Of course, adding a day to the already precise school calendar poses a challenge. To receive full state aid, New York public schools must be in session for 180 days. Adding another day off could mean losing a day the students typically have off or beginning the school year a day sooner. But the members of the school board appeared to take this request under serious consideration.

“I have a feeling that the school board does recognize the need for change, but we do not know how soon they will implement the change,” said Hu. “[School Superintendent] Dr. Teresa Prendergast did note that she looked at school districts that had begun recognizing Chinese New Year. In addition to the examples of New York City and San Francisco that we gave her, she mentioned that Tenafly, NJ, recognized Chinese Lunar New Year this year on their calendar. I am hopeful because it appears to be a general trend in the areas surrounding NYC, where there are large populations of Asians. If implemented, Great Neck will be the first district on Long Island.”

According to Hu, GNCA board member Alice Ngai-Tsang spoke to Board of Education VP Larry Gross after the meeting and reported that the 2016–17 calendar had been adopted at the meeting, and though the Lunar New Year falls on Saturday in 2017, it should be stated in the school calendar. “Both the Chinese and Korean signatures were submitted to the BOE and given to Dr. Prendergast for review,” reported Ngai-Tsang. “She will work on fitting Lunar New Year into the 2017–18 calendar if her investigation of the district student body and request ratio warrants it.”

At the GNCA New Year Celebration at Great Neck North High School on Jan. 31, Dr. Prendergast explained that the school calendar is much more complicated than most people would imagine. For starters, there’s a minimum number of days required for both student attendance and faculty development days. New York State requires a start day in September, which can be tricky based on when Labor Day falls, and mandated state test days affect the school end date. All of the federal holidays must be observed, too.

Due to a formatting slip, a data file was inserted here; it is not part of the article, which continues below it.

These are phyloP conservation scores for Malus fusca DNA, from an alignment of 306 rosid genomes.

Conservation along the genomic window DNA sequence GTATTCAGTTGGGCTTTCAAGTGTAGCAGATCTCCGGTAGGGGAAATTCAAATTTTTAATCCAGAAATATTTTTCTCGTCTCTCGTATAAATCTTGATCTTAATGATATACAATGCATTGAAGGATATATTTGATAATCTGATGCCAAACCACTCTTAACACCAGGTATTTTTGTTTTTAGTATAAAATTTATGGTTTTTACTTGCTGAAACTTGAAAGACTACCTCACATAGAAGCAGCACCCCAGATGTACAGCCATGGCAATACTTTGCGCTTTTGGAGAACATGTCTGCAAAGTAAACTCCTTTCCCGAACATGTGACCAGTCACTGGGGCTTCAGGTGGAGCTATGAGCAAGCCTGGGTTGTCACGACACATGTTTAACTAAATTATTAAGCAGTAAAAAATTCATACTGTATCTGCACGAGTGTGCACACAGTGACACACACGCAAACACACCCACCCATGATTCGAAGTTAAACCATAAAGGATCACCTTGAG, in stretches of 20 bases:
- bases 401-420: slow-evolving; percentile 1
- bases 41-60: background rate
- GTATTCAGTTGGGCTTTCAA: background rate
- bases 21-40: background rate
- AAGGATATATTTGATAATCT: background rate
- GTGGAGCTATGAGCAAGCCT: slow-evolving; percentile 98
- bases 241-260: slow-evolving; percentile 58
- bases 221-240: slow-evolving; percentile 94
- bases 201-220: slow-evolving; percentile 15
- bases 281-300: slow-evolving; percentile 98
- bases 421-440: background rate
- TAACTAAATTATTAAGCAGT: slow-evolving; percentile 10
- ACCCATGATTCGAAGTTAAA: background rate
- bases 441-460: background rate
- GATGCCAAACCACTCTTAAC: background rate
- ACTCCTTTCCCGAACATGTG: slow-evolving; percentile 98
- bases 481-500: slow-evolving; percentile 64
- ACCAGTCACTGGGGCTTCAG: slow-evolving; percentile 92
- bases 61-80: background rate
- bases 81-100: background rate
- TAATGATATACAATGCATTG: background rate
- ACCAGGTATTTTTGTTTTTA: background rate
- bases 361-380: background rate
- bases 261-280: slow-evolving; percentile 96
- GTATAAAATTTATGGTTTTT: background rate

“Since Great Neck is so diverse, if we observed all the religious holidays of all students in the district, we’d have more days off than days where school is in session,” noted Dr. Prendergast. She also explained that these calendars are planned for years into the future. “We would hate to start including the Lunar New Year and not be able to include it every year,” Dr. Prendergast explained. “That being said, the board is working very hard to figure out how to include the new year celebration.”

Hu concluded her presentation with a note from a GNCA member named Tom, who said, “Lunar New Year is the most important holiday for us. We used to fight for this holiday but failed because there were too few of us [Chinese Americans] in the community. However, I still decided to give my daughter a day off on Lunar New Year day till she went to high school. Now she is in college and still treasures her memories of celebrating Lunar New Year with our families.”

The Great Neck Asian community is hopeful. “Like Tom, most of the 522 people who signed our online survey are hoping to provide a happy and meaningful memory for our children growing up as Asian Americans in this multicultural community,” said Hu. “I hope that our voices are heard and our request honored.”

To read about the historic announcement, click here.